When I woke up this morning to the results of the presidential election, I was speechless.
Now, I’m not speechless, but my words seem insufficient, muddled; my thoughts are cloudy and I’m lost. I told my husband I’d probably cry if Trump became president. I’m not crying, but I think this feeling is worse.
I’ve followed both candidates, and those that didn’t get the primary nomination for their party, since the beginning of the campaign.
I started a diehard Bernie Sanders fan, applauding democratic socialism in spite of my peers who feared the words, recognizing the genuine regard for humankind behind the eyes of an idealist man (and I don’t mean this negatively, I’m an idealist, too).
I watched debates between the candidates during the primaries, both Democratic and Republican.
I watched as Trump blatantly spewed hatred toward minorities of all races and genders.
I watched as Trump mocked individuals with disabilities and families of fallen servicemen.
I watched as Hillary’s emails were scoured by the FBI.
I watched as uninformed individuals spread pro-abortion rhetoric on social media, including misinformation about “late-term abortions” – a term that doesn’t technically exist in the medical realm.
I watched as Hillary pulled out the Democratic nomination, and as Trump won the Republican.
I watched as the Democratic National Convention and Debbie Wasserman Schultz stripped Bernie of the nomination.
I watched as a Bernie or Bust campaign started spreading like wildfire.
I watched as similar campaigns spread, popularizing hashtags like #nottrump and #imwithher and #killary.
I watched as riots broke out at rallies.
I watched as Trump egged them on.
I watched as Hillary was ridiculed for deaths in Benghazi.
I watched as Hillary called Trump supporters a “basket of deplorables.”
I watched a Trump defended “[grabbing] them by the pussy.”
I watched as Hillary won the popular vote on 11/08/2016.
I watched as Trump won the presidential candidacy on 11/08/2016 because of an outdated electoral college.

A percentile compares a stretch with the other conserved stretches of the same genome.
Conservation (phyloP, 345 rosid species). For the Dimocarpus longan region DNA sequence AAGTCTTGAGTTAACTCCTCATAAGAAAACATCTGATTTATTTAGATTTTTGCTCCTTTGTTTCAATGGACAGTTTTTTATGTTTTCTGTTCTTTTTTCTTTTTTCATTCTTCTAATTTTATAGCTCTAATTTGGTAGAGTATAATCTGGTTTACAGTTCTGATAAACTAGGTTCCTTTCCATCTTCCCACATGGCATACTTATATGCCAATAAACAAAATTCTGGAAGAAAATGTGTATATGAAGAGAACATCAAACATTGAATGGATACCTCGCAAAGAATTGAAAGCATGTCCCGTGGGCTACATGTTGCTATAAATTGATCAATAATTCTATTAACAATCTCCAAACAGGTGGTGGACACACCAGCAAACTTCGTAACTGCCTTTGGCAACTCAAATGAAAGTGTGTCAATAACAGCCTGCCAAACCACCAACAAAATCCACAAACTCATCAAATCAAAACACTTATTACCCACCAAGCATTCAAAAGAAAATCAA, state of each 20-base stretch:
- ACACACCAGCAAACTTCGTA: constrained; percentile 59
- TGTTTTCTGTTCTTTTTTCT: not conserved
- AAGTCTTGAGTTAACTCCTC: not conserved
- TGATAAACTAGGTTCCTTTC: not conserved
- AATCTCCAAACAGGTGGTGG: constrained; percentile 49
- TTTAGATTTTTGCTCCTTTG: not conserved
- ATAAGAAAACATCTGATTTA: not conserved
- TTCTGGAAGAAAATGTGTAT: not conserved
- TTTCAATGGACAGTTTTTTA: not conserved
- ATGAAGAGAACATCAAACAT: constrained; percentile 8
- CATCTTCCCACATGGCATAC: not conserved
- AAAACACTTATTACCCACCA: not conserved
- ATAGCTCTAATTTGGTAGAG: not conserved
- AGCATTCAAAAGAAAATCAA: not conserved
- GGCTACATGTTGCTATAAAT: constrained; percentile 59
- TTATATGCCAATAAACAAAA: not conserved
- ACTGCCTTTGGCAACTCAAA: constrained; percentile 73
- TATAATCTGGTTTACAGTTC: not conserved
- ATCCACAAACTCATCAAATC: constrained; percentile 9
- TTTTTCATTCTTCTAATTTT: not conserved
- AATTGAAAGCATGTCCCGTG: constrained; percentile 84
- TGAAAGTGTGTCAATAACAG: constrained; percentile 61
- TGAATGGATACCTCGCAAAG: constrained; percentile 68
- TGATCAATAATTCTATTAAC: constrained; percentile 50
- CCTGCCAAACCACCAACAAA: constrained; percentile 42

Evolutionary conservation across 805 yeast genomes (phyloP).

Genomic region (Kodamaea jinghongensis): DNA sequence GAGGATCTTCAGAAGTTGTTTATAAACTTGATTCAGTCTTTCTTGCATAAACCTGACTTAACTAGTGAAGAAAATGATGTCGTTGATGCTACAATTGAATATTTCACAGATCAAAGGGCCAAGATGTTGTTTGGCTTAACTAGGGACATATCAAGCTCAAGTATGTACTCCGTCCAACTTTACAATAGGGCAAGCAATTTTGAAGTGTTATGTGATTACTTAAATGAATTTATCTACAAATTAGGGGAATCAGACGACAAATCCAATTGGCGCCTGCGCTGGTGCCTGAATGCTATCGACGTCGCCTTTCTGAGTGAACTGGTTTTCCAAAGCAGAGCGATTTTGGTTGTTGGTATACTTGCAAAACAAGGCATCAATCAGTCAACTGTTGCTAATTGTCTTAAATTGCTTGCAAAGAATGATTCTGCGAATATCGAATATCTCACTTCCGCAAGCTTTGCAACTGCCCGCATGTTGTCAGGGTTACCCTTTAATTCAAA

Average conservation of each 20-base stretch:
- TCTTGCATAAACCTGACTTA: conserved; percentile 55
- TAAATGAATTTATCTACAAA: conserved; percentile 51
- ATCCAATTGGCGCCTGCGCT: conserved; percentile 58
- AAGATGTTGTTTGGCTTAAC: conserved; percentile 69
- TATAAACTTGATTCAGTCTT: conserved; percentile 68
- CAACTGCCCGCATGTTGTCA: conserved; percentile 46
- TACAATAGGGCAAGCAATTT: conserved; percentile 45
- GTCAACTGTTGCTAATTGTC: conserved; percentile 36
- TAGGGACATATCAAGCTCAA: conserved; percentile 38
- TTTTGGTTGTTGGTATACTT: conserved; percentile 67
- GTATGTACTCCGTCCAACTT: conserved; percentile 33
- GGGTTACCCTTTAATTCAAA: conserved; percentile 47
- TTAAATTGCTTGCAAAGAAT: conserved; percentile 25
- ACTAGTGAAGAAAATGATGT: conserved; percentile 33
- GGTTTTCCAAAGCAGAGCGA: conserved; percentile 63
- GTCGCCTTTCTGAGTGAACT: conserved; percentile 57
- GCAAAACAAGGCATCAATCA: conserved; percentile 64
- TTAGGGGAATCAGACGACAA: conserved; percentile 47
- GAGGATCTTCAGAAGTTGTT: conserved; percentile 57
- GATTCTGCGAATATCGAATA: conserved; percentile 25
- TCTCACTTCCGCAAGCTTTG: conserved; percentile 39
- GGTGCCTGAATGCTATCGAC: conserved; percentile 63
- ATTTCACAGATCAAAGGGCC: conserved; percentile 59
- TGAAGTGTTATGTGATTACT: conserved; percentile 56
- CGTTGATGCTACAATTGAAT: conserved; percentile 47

I watched as the Republican party took the House and Senate majorities.
I watched my friends in same-sex relationships shudder in fear that their union would be attacked.
I watched my friends of the Muslim faith shudder in fear that they would be persecuted for their religion, tattooed with a symbol of their faith (whether physically or metaphorically) as Hitler once commanded.
I watched my non-citizen friends shudder in fear that they would be ripped from the arms of their wailing infant children.
See, I started as a Bernie fan, enlightened and hopeful at the idea of a democratically socialist society, and when Hillary took the democratic nomination, I quickly jumped onto the #anyonebuttrump train. While I consider myself quite liberal, I’ve never been a straight ticket voter and was attentive and unbiased while watching the Republican debates. There are certain issues that are hot buttons for me – namely, equal rights and protection by the government for ALL people – regardless of religion, race, gender, or sexual orientation. While I could potentially waiver on democratic stances regarding economics, gun control, etc., this is not something I can give up.
This country wasn’t founded on nothing. Nor was it founded on religion. It was not founded on the concept of exclusion – rather, it was founded as an escape from the exclusiveness of the Church.
It was founded on the idea that “all men are created equal…” and that we have unalienable Rights like “…Life, Liberty, and the pursuit of Happiness.” In 1776, it was put into print.